Where One Officially Sanctioned Language is a Bad Option

By: Daniel Nardini

Recently, Latvia had a referendum on whether Russian should be made into an official language. Most of the voters answered “no.” However, none of the voters were Russian. All of the voters were ethnic Latvian. One has to ask why only the Latvians were able to vote for a referendum and not the ethnic Russians in Latvia? Wasn’t this referendum of concern to the ethnic Russian minority in Latvia? The answer is “yes” it was. In fact, it was because of a petition, signed by most of the ethnic Russian minority, demanding that Russian be made an official language that the referendum was held. There was no way that the Latvians were going to allow Russian to be made an official language. In the view of the Latvians and certainly of the Latvian government, the ethnic Russian minority are not “citizens” and therefore have no rights at all. The crazy thing is that the ethnic Russians make up almost one-third of the whole population of Latvia. The Latvian government has made it clear that all ethnic Russians, in order to become “Latvian citizens,” must pass history and culture tests on Latvia and be “fluent” in Latvian.

What many Latvians do not see is that this is discrimination pure and simple. Ethnic Russians have in fact been living in Latvia for over 200 years. True, Latvia came under Russian control in the 19th Century, and Latvia gained its independence briefly in 1918. What many Latvians do not understand is that at that time the Latvian government gave citizenship to the ethnic Russians as well. In 1940, the Soviet Union conquered Latvia and from 1940 to 1991, Latvia was ruled with an iron fist by the Soviet government. Russians were allowed to flock to Latvia, and ethnic Russians were given important positions of power in Soviet-occupied Latvia. When Latvia gained independence in 1991, many Latvians took revenge against the Russians. The Latvian government made a law that stated that all who settled in Latvia after 1939 could not automatically be Latvian citizens. This stripped the ethnic Russians of any chance to be citizens of Latvia. Further, the Russians could only become citizens if they became “fluent” in Latvian and know Latvian history.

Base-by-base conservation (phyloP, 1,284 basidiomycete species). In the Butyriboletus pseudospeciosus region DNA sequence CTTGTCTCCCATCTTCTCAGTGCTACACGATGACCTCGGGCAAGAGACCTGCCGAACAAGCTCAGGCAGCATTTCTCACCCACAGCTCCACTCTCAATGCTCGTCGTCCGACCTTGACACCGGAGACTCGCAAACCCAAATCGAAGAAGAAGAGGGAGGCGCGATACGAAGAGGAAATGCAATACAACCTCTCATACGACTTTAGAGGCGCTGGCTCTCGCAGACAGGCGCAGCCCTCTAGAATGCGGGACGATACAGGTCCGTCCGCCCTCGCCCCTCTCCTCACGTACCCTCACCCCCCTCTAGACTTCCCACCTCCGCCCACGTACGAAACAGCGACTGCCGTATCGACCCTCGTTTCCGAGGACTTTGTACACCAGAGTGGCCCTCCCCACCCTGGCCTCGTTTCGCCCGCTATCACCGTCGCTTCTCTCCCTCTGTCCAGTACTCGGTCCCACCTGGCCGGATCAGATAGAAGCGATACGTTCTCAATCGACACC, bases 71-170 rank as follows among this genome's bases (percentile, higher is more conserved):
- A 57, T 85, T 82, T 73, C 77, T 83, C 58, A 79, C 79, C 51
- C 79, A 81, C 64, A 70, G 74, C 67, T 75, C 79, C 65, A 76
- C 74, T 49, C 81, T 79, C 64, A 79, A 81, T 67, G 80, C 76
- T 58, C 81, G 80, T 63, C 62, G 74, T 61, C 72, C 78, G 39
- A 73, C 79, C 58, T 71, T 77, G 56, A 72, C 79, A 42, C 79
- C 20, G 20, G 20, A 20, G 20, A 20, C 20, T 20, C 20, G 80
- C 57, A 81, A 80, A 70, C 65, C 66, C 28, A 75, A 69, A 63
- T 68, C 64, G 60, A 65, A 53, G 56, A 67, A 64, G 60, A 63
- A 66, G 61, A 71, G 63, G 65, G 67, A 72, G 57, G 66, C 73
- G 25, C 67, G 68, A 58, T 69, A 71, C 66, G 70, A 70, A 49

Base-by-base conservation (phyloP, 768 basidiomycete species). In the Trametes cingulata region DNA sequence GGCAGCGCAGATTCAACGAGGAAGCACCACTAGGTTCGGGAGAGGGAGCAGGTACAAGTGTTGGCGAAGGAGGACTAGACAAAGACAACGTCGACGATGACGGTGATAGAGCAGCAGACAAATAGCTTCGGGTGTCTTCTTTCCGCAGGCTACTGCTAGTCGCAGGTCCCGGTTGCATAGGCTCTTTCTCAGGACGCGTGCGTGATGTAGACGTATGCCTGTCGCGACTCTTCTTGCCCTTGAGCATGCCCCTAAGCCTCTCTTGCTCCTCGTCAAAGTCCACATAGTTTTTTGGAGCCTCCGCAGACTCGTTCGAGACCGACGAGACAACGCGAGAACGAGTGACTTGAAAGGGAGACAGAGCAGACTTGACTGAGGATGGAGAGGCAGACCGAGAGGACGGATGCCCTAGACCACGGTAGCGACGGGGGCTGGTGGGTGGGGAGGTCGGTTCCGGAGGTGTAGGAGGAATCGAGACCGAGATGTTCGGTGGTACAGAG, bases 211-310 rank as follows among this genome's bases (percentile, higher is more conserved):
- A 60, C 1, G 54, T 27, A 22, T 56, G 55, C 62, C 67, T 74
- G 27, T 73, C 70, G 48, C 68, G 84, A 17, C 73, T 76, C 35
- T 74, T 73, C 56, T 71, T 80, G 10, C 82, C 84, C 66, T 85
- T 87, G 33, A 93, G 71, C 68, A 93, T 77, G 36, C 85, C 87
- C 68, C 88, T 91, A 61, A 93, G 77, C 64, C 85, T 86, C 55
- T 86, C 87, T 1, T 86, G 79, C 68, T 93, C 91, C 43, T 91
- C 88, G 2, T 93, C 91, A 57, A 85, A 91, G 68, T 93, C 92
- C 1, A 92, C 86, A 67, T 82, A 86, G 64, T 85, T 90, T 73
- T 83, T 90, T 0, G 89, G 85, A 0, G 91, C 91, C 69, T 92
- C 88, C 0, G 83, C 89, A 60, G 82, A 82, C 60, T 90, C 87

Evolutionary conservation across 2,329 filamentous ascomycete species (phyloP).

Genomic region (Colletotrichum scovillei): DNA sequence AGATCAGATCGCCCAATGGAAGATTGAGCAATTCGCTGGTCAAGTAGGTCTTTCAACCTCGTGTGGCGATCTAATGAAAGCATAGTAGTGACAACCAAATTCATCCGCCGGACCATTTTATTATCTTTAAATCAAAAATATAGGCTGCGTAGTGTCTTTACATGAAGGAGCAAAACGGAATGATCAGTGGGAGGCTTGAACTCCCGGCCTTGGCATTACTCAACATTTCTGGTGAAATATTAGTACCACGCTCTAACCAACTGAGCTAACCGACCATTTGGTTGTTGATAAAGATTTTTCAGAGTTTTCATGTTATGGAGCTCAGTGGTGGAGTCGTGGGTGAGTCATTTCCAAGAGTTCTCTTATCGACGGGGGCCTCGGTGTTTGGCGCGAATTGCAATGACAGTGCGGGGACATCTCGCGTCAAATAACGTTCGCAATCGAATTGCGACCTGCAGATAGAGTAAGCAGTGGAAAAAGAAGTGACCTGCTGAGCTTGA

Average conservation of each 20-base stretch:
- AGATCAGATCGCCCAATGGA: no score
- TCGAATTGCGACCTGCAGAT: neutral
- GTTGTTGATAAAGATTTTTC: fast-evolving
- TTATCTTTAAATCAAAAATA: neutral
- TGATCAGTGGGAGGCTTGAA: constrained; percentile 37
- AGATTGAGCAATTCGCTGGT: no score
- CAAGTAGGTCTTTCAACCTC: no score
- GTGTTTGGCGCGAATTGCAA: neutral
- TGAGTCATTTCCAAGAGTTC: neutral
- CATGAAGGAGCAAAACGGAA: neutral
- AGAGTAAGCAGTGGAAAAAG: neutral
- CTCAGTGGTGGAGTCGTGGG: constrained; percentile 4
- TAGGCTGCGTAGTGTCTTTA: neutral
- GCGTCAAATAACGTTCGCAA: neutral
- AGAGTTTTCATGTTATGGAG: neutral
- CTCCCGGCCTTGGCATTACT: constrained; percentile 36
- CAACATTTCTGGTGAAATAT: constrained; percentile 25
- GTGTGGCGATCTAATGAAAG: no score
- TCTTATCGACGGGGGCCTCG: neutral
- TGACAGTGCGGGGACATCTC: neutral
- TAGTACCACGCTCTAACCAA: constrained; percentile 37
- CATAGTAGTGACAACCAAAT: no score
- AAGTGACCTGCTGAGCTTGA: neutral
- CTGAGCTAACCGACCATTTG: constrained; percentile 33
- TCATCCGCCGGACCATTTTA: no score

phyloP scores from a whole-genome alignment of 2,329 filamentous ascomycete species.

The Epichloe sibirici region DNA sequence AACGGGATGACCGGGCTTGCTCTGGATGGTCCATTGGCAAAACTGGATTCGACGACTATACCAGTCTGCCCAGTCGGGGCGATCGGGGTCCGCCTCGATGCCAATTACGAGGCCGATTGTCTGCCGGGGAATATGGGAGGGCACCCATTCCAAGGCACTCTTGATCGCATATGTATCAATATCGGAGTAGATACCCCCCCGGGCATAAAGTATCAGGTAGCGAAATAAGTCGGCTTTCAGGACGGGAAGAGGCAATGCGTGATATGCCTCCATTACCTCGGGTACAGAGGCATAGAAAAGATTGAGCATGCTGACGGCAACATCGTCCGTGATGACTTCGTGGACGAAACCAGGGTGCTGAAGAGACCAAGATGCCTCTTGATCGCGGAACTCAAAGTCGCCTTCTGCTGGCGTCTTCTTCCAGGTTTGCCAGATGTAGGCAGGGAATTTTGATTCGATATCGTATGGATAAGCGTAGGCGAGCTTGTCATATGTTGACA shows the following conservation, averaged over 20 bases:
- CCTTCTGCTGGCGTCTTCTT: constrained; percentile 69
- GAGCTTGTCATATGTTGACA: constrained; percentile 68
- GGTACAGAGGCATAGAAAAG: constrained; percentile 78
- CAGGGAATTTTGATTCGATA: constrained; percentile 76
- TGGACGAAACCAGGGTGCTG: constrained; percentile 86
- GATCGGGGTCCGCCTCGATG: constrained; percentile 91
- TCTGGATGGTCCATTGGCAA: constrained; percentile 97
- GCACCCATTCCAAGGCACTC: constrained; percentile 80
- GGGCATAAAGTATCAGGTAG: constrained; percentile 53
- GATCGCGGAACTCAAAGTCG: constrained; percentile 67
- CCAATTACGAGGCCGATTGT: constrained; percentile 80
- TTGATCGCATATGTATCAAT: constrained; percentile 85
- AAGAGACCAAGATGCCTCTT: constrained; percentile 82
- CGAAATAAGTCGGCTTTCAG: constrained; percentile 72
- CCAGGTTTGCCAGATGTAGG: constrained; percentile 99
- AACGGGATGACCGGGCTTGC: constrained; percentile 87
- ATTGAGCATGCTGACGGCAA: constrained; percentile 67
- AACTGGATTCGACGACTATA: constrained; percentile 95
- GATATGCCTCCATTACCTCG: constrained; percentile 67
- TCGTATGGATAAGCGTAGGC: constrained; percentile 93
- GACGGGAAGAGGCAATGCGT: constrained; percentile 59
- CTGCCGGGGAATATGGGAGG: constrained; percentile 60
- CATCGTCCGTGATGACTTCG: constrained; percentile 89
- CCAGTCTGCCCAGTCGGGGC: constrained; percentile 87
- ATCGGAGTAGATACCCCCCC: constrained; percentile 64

Russia’s contributions to Latvia have been purged from the official Latvian history textbooks, and the Russian minority to this day has no real place in Latvia. The only reason we have not seen ethnic cleansing of the Russian minority is because Russia is right next door to Latvia. Still, most Latvians and Russians do not get along. This is an unfortunate part since they are living in the same country and this situation will not be changing any time soon. The ethnic Russian minority is still calling for Russian to be officially recognized in Latvia and for the Latvian government to give blanket citizenship to all of the ethnic Russian minority and all other ethnic minorities in Latvia. The Latvian government of the past did this, and it would make sense for the Latvian government to do so now. It makes just as much sense to recognize the ethnic Russian minority by making Russian an official language. This will do more to integrate the Russians into everyday life in Latvia. The Latvian government saying that only ethnic Latvians should be citizens is ignoring the history of the country and creating a social, economic and political apartheid that shall perpetuate nothing but conflict.

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